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Question of the Day
Helen of Troy, a designer, developer and marketer of household, personal care and health care and home environmental products, opened the 1.3 million-square-foot facility in September. There’s still a lot of expanding going on within, however.
The company’s small appliance division - which distributes things like curling irons - is moving into the space from HOT’s Southaven distribution center. In April, a corner of the building will begin being used for “special projects,” or building of displays for products in stores. And 300,000 square feet are left for expansion.
“We were busting at the seams at the other building,” Kelley said of the Southaven site.
Helen of Troy, headquartered in El Paso, Texas, owns and operates a 1.2 million-square-foot distribution center in Southaven and also leases about 700,000 square feet in Memphis. Its brands include Revlon, Vidal Sassoon, Dr. Scholl’s, Pert Plus, Brut, Hot Tools, Bed Head, Gold ‘N Hot, Vicks, Braun, Honeywell and Duracraft.
Its Olive Branch distribution center shot up over the course of several months after a ground breaking only about a year ago. The facility was a $37 million investment.
“This area has become very attractive to major companies over the past few years with Williams-Sonoma, McKesson, Hamilton Beach and others putting down roots along Polk,” said Dick Dwyer, who works in business operations for Helen of Troy and oversees the Memphis-area distributions centers.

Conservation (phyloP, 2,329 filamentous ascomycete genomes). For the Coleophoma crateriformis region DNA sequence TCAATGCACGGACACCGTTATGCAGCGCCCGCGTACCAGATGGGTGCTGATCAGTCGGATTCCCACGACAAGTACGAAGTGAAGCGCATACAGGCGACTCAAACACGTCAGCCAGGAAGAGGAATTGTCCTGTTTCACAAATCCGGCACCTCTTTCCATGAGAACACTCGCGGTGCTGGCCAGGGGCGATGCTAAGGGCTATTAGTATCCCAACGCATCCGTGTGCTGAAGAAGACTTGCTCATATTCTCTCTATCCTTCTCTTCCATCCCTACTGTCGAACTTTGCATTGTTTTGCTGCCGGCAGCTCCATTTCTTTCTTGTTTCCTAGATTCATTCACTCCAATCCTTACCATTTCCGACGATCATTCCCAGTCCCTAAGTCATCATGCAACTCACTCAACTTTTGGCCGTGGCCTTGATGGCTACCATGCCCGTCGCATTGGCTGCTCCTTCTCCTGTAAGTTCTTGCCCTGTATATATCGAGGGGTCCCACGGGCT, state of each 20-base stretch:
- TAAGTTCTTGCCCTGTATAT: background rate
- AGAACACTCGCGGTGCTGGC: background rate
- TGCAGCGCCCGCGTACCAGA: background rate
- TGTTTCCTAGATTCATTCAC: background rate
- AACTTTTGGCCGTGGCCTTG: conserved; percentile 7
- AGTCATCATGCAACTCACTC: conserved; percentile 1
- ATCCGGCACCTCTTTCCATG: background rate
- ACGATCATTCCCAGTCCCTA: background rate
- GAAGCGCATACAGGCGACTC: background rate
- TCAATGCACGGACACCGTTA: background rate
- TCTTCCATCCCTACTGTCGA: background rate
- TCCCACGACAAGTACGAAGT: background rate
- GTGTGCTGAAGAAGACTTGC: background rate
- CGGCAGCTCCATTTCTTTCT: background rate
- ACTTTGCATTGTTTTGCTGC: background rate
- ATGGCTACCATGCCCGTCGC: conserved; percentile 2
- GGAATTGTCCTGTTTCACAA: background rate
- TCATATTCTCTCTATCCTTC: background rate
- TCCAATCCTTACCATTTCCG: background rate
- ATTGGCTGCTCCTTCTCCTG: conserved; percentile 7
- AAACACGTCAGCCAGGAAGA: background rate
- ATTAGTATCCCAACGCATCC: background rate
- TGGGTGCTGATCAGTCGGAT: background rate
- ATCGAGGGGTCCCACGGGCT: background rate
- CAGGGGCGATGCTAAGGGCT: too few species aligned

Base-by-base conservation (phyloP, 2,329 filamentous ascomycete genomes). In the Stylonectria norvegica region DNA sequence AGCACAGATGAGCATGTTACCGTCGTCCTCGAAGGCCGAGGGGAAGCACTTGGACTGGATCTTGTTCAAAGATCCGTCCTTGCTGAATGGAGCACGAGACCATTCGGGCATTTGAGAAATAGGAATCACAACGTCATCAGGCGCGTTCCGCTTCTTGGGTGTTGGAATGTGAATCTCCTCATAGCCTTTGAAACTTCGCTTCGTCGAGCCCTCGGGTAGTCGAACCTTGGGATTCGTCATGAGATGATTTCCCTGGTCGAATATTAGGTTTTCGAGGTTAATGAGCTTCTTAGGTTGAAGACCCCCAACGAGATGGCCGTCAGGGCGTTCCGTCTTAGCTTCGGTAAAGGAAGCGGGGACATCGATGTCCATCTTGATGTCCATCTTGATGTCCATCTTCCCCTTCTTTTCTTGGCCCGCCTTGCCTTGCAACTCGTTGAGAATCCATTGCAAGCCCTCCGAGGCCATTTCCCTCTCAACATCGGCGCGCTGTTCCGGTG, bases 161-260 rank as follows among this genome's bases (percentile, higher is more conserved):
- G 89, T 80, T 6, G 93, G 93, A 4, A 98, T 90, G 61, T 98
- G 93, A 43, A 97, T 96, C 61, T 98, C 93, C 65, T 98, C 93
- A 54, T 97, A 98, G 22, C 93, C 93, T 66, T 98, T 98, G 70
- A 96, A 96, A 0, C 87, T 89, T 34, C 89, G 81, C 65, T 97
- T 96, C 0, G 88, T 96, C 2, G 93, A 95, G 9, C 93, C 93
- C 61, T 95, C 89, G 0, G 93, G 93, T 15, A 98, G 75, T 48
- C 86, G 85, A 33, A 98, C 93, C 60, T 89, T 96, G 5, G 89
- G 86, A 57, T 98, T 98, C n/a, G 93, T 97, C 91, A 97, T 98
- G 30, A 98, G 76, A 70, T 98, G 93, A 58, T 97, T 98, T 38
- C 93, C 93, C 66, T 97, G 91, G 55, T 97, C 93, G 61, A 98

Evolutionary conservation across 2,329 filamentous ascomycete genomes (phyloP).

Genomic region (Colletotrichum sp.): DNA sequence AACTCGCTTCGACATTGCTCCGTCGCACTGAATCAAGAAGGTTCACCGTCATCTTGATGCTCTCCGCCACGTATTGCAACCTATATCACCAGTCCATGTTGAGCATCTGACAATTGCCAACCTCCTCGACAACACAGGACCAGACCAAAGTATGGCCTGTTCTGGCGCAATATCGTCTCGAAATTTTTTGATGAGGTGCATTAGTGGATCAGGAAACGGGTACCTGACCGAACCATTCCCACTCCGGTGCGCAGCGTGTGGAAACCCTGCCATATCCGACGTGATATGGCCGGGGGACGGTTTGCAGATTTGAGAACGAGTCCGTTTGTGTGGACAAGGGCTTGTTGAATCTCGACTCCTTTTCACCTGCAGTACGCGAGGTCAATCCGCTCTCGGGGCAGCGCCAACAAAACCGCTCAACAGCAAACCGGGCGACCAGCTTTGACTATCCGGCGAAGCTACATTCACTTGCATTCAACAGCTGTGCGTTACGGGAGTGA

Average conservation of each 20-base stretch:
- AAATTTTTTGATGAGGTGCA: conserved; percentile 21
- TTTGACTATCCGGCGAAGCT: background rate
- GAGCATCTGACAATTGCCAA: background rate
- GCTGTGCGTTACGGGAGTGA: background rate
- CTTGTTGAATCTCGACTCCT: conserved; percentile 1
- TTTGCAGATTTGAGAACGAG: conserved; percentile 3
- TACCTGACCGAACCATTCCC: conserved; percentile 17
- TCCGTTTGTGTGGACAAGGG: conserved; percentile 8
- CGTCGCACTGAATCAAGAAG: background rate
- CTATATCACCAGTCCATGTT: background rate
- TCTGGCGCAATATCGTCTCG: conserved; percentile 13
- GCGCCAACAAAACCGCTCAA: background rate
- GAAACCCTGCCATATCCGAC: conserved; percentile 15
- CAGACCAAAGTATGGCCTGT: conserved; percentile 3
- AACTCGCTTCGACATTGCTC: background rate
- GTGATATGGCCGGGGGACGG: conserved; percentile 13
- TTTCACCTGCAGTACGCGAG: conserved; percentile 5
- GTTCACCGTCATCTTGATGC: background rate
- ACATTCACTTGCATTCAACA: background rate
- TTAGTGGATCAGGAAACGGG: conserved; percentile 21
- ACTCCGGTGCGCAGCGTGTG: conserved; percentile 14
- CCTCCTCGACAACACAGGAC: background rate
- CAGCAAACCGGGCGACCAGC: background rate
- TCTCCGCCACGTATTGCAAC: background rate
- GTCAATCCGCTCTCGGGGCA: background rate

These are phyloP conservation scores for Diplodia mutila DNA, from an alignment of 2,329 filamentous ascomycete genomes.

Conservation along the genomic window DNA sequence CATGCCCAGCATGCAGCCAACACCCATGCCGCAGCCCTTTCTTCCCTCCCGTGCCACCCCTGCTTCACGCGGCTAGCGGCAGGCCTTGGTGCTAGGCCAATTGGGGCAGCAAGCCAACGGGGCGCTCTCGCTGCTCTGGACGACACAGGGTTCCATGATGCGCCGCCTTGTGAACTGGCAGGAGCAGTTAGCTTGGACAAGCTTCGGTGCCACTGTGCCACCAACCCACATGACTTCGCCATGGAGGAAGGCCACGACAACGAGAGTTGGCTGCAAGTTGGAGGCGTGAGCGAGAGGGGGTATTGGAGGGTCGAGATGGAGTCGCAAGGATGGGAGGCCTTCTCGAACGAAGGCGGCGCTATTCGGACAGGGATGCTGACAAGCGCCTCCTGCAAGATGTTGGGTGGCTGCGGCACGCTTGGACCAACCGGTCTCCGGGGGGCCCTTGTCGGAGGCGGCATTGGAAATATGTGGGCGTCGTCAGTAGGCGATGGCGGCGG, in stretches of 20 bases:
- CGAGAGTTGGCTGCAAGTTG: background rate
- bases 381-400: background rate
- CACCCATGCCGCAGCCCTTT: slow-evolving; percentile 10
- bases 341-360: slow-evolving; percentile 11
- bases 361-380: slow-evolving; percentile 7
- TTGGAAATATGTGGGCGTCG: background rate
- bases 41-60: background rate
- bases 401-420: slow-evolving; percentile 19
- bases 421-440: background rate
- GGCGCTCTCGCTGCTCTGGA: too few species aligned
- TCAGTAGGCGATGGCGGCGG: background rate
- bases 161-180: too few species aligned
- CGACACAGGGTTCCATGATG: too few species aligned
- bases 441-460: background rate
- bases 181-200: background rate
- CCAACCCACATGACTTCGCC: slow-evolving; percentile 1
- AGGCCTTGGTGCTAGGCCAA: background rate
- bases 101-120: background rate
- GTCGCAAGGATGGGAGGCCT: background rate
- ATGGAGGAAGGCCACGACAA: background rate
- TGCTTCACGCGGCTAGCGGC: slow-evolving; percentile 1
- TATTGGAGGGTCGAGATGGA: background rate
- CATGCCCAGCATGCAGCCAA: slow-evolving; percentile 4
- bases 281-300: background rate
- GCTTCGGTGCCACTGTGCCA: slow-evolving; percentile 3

“The demographics of the area are strong, which is important to our workforce, and we received solid support from the city of Olive Branch, DeSoto County and the state of Mississippi.”
Helen of Troy averages 70 rigs a day going into or leaving the facility, but on a heavy day like a Friday, the total number can reach 100 trucks. Traffic also is generated by two shifts of workers totaling about 300 full-time and temporary employees.
Cut into the building walls are 40 receiving doors for truck deliveries and 80 doors for shipping or outbound products.
Instead of a host of motorized vehicles to get around, supervising managers use three-wheeled bicycles with carriages behind the seats.
“We can’t see what we need to see,” Kelley said of using motorized carts. “The bike allows you to see a lot of things and move in a productive manner.”
On a recent afternoon during shift change, Kelley, who sometimes wears a pedometer, walked the entire building. As he described the operations of the distribution center, he passed stacks and stacks of products that formed towers wrapped in plastic. He passed a Honeywell air purifier, one of HOT’s products, bug zappers and Vicks humidifiers.
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